The patulous eustachian tube (ET) has a very characteristic clinical manifestation namely, its symptomsappear when the patient is in seated or upright position, while diminished when the patient is in recumbentposition. In the previous study, we reported the difference of CT imaging of the ET lumen and its surroundingtissues between patulous ET cases and normal control cases. In that study, however, there was apitfall that all CT examinations were performed on subjects in recumbent position, in which few felt symptomsduring the examination. In the present study, we attempted to image the ET and its surrounding tissues in a 76-year-old malewith severe patulous ET in the seated position, by using a newly developed horizontal CT system. A comparisonwas made between the CT findings obtained in the seated position where the patient had symptomsand these in the recumbent position where the patient lacked symptoms of the patulous ET. In the cartilaginous portion, especially from the pharyngeal orifice to the mid-cartilaginous portion of theET, the air space in the ET lumen was larger in the seated position than in the recumbent position. At theisthmus and the tympanic orifice of the ET, however, there was no significant difference in the findings of theair space in the ET lumen between the two positions. We suggest that this method will lead to a better understanding of the pathology of the patulous ET, ifmore patulous ET cases are investigated.
Hemifacial spasm (HFS) is a condition caused by vascular compression (s) of the facial nerve. Althoughspasm of the stapedial muscle causes tinnitus in about one third of patients with HFS, accompanying tinnitusdue to neurovascular compression (NVC) is rare. Here we report a patient with intractable tinnitus due toNVC of the acoustic nerve. A 57-year-old man presented with a 10-year history of right HFS. He had sufferedfrom high-pitched continuous debilitating tinnitus in the right ear for the last several months, duringwhich the HFS had also worsened. The tinnitus had interfered with his reading and other daily activities.The patient had been receiving medication for hypertension for several years, but was otherwise healthy.An audiogram showed an average hearing level of 14dB on both sides. Thin-slice high-resolution T2-weightedMR images or CISS (Fourier transformation-constructive interference in steady state) images showedarterial compression of the facial nerve and another blood vessel crossing the acoustic nerve. Microvasculardecompression surgery for HFS and exploration of the acoustic nerve were performed simultaneously. Aposterior approach to the right cerebellopontine angle revealed a branch of the anterior inferior cerebellarartery (AICA) compressing the facial nerve root exit zone caudally. Another branch of the AICA compressedthe acoustic nerve laterally, creating a severe indentation. Both AICA branches were transposedaway from the nerves using a Teflon (R) sling and Gelfoam (R). Immediately after surgery, the HFS andtinnitus disappeared, and an audiogram taken 5 days postoperatively showed no significant hearing loss.Thin-slice T2-weighted MR images are useful for diagnosing cases of NVC and for guiding the surgicalapproach, although diagnosis of NVC for isolated tinnitus would be difficult by MRI alone because of thereportedly high incidence of false-positive findings. If preoperative high-resolution MR images suggest thepresence of NVC in patients with intractable tinnitus accompanying HFS, intraoperative attempts to identifyand transpose the offending vessels should be considered.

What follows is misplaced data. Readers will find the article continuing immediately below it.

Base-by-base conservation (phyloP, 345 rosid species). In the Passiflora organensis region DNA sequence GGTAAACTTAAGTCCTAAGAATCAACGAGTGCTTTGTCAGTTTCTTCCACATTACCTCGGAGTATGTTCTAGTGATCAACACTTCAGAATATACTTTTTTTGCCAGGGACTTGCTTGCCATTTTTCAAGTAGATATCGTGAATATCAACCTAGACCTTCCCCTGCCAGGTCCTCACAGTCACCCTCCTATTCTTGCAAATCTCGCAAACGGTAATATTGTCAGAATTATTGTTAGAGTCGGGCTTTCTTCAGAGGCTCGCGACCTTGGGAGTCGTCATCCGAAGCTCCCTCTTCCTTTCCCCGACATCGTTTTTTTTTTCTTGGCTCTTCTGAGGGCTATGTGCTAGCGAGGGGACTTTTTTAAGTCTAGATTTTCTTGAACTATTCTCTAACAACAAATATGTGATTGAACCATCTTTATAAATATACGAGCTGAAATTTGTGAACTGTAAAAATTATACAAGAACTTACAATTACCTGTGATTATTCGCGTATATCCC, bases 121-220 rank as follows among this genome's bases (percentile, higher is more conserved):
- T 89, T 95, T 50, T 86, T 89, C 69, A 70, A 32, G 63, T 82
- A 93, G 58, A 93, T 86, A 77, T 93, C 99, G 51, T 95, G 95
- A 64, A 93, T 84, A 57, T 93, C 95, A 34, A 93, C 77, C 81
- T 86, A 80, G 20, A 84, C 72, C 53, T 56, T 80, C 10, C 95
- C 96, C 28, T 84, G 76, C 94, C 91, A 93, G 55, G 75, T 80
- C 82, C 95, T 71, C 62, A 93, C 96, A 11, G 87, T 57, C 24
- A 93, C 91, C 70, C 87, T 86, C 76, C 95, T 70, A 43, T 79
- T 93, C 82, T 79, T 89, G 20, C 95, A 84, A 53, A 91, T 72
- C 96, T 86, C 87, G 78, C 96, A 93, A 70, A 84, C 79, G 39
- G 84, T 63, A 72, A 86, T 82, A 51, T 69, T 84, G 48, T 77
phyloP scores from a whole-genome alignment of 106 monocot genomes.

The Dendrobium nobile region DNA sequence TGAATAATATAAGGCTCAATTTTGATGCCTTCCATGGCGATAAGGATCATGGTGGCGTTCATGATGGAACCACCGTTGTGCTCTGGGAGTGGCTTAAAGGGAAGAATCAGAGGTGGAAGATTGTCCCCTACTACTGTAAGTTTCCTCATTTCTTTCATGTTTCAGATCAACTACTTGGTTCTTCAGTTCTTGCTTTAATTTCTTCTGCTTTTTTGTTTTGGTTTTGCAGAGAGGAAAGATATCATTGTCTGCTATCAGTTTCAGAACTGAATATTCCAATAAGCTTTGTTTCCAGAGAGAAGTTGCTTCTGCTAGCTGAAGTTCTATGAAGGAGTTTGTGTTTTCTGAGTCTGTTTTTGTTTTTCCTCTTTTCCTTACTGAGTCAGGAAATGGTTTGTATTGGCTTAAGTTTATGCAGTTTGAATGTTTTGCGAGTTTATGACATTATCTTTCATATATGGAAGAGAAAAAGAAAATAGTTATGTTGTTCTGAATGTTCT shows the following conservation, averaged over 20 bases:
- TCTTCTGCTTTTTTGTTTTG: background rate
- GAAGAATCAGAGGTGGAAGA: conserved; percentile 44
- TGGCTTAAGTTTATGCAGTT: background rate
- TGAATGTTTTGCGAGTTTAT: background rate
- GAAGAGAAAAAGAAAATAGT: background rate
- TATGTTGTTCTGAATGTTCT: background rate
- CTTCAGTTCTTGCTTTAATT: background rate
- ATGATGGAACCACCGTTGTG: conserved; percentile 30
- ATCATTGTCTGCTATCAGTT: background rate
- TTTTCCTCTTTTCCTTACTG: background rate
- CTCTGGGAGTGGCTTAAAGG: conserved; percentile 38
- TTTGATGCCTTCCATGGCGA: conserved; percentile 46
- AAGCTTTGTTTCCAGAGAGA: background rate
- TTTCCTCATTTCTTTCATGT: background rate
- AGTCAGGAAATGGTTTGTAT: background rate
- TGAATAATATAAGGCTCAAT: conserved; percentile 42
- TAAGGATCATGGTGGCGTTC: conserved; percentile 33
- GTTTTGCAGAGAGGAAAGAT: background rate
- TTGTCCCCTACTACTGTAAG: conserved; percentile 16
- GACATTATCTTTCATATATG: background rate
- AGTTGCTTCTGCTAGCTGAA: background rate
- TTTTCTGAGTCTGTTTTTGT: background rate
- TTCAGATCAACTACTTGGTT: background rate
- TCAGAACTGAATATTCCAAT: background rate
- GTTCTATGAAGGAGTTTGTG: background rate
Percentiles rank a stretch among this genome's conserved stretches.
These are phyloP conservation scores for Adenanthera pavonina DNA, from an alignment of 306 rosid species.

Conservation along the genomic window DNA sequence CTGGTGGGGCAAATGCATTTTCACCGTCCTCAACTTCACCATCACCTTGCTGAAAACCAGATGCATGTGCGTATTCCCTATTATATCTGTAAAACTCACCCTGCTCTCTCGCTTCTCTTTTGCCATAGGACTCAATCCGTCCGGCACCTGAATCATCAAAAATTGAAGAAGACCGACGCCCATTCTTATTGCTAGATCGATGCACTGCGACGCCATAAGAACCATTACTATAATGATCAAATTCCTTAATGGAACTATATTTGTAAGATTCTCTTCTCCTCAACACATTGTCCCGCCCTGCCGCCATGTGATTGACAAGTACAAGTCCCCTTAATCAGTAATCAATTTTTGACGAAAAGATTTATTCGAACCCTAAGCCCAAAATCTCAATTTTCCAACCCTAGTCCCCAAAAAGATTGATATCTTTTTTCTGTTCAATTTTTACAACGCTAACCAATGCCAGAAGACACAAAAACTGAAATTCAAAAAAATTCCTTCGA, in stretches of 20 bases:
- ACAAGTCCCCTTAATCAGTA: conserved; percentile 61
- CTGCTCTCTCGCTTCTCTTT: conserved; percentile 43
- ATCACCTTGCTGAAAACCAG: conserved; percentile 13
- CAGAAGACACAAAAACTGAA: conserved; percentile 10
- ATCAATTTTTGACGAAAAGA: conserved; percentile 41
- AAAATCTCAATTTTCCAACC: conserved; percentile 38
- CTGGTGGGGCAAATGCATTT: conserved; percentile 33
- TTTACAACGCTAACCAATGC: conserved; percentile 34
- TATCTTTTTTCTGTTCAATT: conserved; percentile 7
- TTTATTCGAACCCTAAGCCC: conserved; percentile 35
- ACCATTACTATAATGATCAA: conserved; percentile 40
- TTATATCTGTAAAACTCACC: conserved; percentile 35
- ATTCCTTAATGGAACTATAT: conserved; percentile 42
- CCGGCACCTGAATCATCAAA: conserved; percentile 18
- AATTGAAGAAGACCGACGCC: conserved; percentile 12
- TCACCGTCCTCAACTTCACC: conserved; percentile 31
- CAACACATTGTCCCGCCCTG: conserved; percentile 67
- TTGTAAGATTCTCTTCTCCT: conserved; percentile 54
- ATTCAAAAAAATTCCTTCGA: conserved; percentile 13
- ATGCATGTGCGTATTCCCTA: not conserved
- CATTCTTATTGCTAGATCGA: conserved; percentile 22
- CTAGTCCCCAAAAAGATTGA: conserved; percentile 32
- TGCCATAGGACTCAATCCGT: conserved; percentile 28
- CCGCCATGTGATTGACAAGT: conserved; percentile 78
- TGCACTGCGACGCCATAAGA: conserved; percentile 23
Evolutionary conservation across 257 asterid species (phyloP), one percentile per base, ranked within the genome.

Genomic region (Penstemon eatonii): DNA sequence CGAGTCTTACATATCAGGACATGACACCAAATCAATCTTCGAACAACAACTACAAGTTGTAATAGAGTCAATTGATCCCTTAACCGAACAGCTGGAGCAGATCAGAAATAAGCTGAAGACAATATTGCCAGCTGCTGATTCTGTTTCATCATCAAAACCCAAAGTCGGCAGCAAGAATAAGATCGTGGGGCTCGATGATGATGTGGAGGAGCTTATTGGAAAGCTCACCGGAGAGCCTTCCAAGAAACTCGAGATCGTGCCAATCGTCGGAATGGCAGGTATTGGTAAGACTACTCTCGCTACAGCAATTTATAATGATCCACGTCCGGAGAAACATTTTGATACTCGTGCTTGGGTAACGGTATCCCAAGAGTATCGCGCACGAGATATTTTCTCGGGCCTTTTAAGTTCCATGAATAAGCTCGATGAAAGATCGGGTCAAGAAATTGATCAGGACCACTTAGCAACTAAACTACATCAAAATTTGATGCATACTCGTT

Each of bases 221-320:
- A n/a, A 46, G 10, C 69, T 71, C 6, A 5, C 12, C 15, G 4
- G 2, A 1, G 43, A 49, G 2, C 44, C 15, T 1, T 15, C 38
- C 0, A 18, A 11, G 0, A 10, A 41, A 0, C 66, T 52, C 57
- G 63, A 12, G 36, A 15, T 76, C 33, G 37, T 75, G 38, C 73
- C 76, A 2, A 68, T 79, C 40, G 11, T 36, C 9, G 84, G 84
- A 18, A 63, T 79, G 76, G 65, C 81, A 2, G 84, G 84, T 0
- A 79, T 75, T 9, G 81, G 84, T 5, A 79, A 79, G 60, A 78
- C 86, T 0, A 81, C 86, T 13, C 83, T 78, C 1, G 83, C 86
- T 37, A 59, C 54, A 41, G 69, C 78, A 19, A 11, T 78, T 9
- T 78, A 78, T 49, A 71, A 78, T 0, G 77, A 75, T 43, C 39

Lyme disease is Borrelia infection that primarily affects the skin with a characteristic rash, erythemamigrans (EM), but recently the neurologic manifestations (Neuroborreliosis) of this disease have beenreported. A 27 year-old woman presented with unilateral acute sensorineural hearing loss and tinnitus in her leftear. These symptoms were progressive. Vision in her left eye has been hampered considerably after threeweeks, and it was diagnosed as post-ocular neuritis. And paralysis of the left side body was developed withina month. Because this patient didn't have a history of tick bite nor skin rash (EM), the diagnosis wasextremely difficult. After taking minocycline hydrochloride to treat atheroma with infection in her left auricle, incidentally the symptoms were improved. Systemic infection was considered and Borrelia burgdorferi serum antibodies was examined. IgM-antibodiesof B. garinii and B. afzelii were detected in her serum, so Lyme disease was diagnosed. The left sensorineuralhearing loss and other symptoms were recovered in some degree after treatment for Lyme disease.After half-year the left sensorineural hearing loss with other neurologic manifestations were recurred, and the periodical observation should be required.